$4,500 for school supplies

BIC, the world renowned manufacturer of writing instruments and correction products, has recently announced the launch of a nationwide back-to-school sweepstakes, inviting consumers to select their schools for the chance to be awarded $4,500 in funding for needed school supplies. The sweepstakes is an opportunity to help promote awareness about the great need that many schools have for these valuable resources. In addition to the launch of the sweepstakes, BIC is teaming up with Adopt-A-Classroom to donate backpacks filled with BIC products to schools in ten cities across the country, so children in need are properly prepared to have a successful school year. Sweepstakes submissions are open to U.S. residents ages 18 and over. Entrants must simply visit BIC’s Facebook page at www.facebook.com/bicpenpals and complete a registration form including the name of their school. The deadline for entering the sweepstakes is September 18, 2012 at 10:00 AM EST.

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$2,500 for a bullying reporting solution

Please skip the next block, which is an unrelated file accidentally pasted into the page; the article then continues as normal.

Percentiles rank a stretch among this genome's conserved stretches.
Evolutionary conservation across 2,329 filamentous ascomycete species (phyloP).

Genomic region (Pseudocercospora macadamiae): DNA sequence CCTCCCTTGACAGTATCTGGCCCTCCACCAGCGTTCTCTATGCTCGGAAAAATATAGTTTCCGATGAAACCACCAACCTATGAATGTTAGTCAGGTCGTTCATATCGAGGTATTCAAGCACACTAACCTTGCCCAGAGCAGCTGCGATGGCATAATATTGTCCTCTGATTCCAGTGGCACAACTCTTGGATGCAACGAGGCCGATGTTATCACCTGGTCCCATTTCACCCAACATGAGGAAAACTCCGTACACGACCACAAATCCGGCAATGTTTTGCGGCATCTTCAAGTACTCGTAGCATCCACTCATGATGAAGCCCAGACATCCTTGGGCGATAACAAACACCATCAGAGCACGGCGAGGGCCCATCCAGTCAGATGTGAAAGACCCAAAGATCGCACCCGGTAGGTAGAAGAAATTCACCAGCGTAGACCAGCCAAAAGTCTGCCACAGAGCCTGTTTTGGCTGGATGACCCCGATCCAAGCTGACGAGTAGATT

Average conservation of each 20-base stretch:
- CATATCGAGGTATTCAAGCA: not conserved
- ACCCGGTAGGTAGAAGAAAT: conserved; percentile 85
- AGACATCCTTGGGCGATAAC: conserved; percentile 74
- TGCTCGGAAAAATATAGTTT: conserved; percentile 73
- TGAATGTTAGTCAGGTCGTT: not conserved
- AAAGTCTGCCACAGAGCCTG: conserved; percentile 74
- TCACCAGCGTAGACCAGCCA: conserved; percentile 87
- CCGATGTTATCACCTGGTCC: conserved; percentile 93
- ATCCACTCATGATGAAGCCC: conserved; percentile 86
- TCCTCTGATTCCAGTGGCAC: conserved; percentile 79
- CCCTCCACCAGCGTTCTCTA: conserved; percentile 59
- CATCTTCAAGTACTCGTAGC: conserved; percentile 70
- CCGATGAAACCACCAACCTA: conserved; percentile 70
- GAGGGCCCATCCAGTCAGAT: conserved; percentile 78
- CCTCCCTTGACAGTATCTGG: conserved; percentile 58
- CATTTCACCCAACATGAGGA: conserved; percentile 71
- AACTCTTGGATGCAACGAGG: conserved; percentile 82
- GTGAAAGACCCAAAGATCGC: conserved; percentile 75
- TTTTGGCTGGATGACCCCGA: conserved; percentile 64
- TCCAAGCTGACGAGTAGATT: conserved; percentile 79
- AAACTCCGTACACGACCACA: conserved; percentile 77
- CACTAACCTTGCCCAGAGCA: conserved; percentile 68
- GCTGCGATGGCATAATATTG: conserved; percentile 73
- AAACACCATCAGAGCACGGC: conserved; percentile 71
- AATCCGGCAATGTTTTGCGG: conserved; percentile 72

The CyberBully Hotline from SchoolReach announced the establishment of the CyberBully Hotline grant program.  This newly created program for K-12 schools and districts will award $100,000 in grants to support the implementation of an anonymous bullying reporting solution to help schools reduce and prevent bullying and cyber bullying episodes. Entries for the CyberBully Hotline grant must come from districts or schools that have a high (31-50 percent) or very high (50 percent+) Free and Reduced Lunch rating. Grant applications, available online at the CyberBully Hotline Web site at http://www.cyberbullyhotline.com/grant-program.html, must be submitted by October 31, 2012.  Grants will be reviewed as the award committee receives them, and awarded until funds are exhausted. The maximum award per participant is $2,500 and the grant funds cover a 12-month service period starting from the date of service agreement signing. All terms and conditions of the grant program can be found at CyberBully Hotline grant program website.